A few days before Culture Shock, I sent some questions to Melkbelly, the excellent noise-rock quartet that headlined the festival. Frontwoman and lyricist Miranda Winters wasn’t able to get back to me until a couple hours before Melkbelly’s set, during which an oval in front of the middle of Rhino’s Youth Center’s stage became a mosh pit. Moshing is a complicated convention at rock performances. It shows the band that some listeners find their music conducive to catharsis, but the catharsis manifests in violence that impacts people who didn’t consent to being pushed, or being displaced to a spot it may be harder to see the musicians from. One of the downsides of moshing during a Melkbelly set, though, affected the moshers: their physical exertion temporarily prevented them from watching the physical feat that is James Wetzel’s drumming––a constant, intricate force both live and on Melkbelly’s debut album. Nothing Valley came out last year, not incidentally, on Friday the 13th. Before Miranda answered my questions (Miranda shares her last name with two of her bandmates––her husband Bart, who plays guitar, and Bart’s brother Liam, who plays bass), I might’ve thought that, were mosh pits in Nothing Valley, she would’ve meant to present them as sinister spaces. I might’ve been wrong.
Sadie Dupuis, Speedy Oritz’s frontwoman, released Nothing Valley on Wax Nine, the subsidiary of Carpark Records she runs. Besides cryptic lyrics and dissonance, what are some stylistic similarities between Speedy Ortiz and Melkbelly?
I’d say that those two things, cryptic lyrics and dissonance, really cover a lot of our sameness, but I would add that both bands like to play loud live and really enjoy guitar riffs.
Nothing Valley, if I’m not mistaken, thematizes cultish behaviors. The first chorus on the album’s closer, “Helloween,” begins, “Traditional circles in the woods.” The titular character of the preceding track, “Cawthra,” was “blindfolded and forced to stay / up late to recite some / poems.” These more outlandish scenes come after “Kid Kreative,” a song that can be interpreted as a scoff at artsy breakfast posts on Instagram, and “Twin Looking Motherfucker,” which locates some people who look and act and speak identically at festivals. What drew you to the cultish as a concept for an album? And did you want to invite your listeners to consider how the seemingly innocuous trends they follow may be sinister?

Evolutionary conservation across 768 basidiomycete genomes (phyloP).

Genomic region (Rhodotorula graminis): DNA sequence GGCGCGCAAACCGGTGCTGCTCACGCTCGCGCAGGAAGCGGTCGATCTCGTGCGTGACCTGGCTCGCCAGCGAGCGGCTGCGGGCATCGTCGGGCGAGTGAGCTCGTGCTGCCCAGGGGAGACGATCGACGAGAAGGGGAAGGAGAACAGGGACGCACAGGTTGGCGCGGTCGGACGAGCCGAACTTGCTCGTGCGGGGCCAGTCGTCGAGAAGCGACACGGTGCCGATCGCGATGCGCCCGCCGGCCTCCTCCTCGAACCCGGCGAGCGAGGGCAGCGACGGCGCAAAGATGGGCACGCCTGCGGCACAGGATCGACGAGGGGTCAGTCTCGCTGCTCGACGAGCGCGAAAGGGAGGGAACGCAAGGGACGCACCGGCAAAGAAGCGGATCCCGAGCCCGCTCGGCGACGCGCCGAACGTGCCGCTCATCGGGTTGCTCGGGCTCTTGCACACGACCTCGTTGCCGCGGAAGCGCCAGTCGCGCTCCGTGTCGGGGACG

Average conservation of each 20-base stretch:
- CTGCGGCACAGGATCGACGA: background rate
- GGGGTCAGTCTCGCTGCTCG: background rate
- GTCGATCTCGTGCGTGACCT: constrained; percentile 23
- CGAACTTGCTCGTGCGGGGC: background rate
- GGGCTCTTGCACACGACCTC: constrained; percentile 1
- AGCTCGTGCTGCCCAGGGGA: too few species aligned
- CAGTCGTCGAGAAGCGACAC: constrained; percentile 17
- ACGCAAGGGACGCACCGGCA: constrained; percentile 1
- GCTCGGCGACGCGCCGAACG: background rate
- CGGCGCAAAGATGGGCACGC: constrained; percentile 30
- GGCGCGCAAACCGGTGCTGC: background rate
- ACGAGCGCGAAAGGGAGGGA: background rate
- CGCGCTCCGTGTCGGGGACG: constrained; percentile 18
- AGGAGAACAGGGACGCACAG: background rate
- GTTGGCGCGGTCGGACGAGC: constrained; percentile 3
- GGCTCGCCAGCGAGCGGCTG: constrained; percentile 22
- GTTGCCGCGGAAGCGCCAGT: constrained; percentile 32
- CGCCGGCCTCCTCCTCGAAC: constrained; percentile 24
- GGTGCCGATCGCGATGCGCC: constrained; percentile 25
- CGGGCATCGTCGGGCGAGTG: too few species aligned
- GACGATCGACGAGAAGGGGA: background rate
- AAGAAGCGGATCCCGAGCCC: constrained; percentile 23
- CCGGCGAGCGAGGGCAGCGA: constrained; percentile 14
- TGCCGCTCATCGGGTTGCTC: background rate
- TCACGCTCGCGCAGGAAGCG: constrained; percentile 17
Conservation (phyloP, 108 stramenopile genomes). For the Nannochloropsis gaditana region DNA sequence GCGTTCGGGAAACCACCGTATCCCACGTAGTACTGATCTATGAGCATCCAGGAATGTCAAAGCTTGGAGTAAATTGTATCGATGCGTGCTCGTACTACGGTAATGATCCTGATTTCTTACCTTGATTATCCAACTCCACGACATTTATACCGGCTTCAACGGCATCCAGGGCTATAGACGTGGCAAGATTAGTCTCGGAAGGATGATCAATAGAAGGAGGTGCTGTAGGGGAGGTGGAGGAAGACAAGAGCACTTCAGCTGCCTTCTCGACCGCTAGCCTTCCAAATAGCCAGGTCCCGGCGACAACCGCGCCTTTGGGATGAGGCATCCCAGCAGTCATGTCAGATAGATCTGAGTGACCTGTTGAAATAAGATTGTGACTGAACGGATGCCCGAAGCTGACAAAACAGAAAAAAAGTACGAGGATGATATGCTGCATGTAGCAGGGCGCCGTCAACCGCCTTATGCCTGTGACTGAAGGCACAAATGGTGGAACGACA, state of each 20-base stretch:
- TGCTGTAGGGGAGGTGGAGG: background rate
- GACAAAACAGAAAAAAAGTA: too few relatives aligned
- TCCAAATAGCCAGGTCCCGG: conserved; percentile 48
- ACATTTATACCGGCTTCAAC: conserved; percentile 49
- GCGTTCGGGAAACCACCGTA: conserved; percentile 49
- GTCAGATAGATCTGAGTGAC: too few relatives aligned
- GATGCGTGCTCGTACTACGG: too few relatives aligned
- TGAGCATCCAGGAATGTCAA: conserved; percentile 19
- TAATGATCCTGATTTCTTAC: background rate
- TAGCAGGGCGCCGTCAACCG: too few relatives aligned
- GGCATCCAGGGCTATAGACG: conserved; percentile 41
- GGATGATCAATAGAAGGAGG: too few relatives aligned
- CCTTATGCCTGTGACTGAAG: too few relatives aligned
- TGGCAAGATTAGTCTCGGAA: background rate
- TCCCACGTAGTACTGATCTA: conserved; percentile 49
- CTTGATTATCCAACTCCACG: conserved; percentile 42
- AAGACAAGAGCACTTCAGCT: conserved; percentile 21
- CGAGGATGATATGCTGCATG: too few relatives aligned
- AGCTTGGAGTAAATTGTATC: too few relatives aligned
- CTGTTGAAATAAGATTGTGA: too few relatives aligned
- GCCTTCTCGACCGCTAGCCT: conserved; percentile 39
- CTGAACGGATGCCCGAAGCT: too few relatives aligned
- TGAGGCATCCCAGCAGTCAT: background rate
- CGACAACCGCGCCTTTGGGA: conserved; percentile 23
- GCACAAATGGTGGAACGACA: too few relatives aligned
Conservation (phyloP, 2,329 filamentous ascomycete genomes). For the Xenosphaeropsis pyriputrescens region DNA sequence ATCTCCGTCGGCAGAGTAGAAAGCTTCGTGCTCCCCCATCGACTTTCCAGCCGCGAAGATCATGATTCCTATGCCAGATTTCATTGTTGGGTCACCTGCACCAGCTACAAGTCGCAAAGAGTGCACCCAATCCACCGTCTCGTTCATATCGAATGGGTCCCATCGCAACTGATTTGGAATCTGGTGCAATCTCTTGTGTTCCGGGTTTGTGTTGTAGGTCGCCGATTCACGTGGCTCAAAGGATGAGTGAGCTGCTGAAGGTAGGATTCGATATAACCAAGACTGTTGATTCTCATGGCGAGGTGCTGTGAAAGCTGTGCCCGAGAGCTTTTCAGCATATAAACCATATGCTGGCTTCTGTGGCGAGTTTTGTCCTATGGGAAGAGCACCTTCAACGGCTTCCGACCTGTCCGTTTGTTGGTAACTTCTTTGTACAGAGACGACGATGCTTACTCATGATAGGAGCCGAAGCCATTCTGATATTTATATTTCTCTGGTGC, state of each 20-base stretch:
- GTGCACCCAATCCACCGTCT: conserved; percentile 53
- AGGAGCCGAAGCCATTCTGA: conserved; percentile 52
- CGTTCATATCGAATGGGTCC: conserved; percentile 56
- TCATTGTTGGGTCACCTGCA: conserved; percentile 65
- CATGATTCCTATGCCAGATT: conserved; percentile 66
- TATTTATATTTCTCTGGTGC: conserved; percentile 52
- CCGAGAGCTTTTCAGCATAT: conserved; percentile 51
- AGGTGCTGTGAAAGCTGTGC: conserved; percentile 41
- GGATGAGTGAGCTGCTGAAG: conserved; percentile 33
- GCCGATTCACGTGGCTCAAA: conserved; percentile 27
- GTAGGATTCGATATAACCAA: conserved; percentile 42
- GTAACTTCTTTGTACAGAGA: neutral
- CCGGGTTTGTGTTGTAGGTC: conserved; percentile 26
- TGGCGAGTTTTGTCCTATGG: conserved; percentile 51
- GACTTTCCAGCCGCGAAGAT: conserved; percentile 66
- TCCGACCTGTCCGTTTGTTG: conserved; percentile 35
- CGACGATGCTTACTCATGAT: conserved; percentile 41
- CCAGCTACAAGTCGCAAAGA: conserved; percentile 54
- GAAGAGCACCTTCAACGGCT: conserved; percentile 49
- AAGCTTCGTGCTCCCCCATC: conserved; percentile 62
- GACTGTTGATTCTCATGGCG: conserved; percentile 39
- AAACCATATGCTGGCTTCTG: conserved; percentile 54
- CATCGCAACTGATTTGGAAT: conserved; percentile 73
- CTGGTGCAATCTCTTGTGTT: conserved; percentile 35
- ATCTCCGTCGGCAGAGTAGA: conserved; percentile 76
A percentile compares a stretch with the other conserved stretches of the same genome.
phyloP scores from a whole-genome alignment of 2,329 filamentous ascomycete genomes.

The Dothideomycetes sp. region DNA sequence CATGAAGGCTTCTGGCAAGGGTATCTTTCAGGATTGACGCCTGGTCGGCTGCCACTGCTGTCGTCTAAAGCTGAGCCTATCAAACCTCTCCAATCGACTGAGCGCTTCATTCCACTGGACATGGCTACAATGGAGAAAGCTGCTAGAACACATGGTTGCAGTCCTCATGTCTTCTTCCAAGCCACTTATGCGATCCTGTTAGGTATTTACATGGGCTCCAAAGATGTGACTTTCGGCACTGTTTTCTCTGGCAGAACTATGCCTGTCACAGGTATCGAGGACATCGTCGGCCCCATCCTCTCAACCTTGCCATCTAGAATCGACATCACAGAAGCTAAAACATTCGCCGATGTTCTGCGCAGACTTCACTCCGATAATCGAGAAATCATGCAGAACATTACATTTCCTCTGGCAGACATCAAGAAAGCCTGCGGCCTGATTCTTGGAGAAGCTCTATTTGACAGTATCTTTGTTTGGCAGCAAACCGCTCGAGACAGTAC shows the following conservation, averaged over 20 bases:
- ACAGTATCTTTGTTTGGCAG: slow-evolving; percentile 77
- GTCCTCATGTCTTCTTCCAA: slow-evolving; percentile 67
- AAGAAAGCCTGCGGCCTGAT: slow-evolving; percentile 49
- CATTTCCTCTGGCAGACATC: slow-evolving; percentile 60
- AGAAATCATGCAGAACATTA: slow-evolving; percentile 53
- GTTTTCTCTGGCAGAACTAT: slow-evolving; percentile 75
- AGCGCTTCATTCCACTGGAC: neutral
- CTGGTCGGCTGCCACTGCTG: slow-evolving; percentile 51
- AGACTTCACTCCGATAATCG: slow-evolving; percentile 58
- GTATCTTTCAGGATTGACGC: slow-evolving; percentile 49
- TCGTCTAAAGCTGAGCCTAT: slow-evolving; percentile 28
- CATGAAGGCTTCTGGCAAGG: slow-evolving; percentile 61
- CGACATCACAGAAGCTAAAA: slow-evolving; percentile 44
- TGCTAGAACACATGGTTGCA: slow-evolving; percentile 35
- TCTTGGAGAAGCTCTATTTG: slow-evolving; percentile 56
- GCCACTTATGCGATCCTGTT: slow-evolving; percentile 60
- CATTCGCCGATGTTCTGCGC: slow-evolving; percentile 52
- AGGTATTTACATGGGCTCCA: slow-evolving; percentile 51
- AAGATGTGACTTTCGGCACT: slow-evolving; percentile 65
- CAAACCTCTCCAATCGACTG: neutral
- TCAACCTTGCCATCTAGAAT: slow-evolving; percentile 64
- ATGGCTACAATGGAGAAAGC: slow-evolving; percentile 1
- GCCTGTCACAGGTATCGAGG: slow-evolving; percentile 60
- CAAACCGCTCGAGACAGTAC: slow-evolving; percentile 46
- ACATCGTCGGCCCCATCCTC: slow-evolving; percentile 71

We are writing from life because being in a band is like being in a cult. Just kidding! Sort of! The way that humans function in groups is something that interests us (parties, cults, frats, bands, shows, etc.) because when you travel often and play shows, you get to see this stuff night after night, but it’s never the same.
The response to your second question is its inverse. In the songs that tackle these themes more up front (like “Cawthra” and “Helloween”), I wanted listeners to see that things they might think are sinister are actually harmless. Like mall goths.
Miranda, something I’ve noticed about your singing on Nothing Valley is that you rarely give a syllable more than one note. The syllables that get more than one note are often very brief glissandos. Do you sing this way to contribute to the album’s unsettling atmosphere?
In Melkbelly there are 4 instruments doing a lot of shit that you can’t always immediately latch onto, and I suppose that’s why I attempt more even-keeled vocals; it’s something to grab onto. Also, the volume and tone of our instrumentals, loud and sharp, contrast well with dark notes and intimate levels of speaking.
“R.O.R.O.B.”’s second verse has a line in which the speaker asks to be picked up from a tide pool. Shortly after you play the second verse for the last time, guitars hold some awfully heavy chords for about a couple seconds, over and over again, in a staccato rhythm. I get the sense that it wouldn’t be easy to pull the speaker out of whatever world their head’s in. And in “Helloween,” James’s cyclic drumming literalizes a circle in the woods. When you’re writing songs, to what extent do you try to reinforce a song’s lyric with its music, or vice versa?
Fairly often––not all the time but a lot of the time. When I write a melody on the guitar, it’s usually in response to a lyric or vocal melody that already exists, so the tone has been set. If I give a semi-finished piece of a song to the band, I think they hear that and write accordingly. When a song part is written by someone else, I write lyrics in response to that tone or pace or shape.
In Steven Arroyo’s review of Nothing Valley for Pitchfork, he claims “Kid Kreative” “sonically spoon-crush[es] granola into a bowl of honey.” Do you…agree?
We’re a pro-cereal band so we’ll take it.
Did you know “fage” is Greek for “eat”? Have you considered asking FAGE, the Greek yogurt company, if they’d like to put in a commercial the part in “Elk Mountain” that goes, “Eat / eat / eat / eat…”?
I’m into cross promotion, but I think they’d be terribly disappointed when we told them that actually it’s “Heat / heat / heat / heat.”
Do you anticipate playing “Twin Looking Motherfucker” to people who look and act and speak identically at Culture Shock and Pitchfork Music Festival? Do you have an idea of how playing that song at festivals will feel?
We’ve played that song at tons of shows, big and small, and there’s really no issue because people get the joke, you know? If you’re comfortable with yourself, you can laugh about it, and if you’re not laughing, then we’re here to tell you we’ve all been there and you can hug it out with Liam.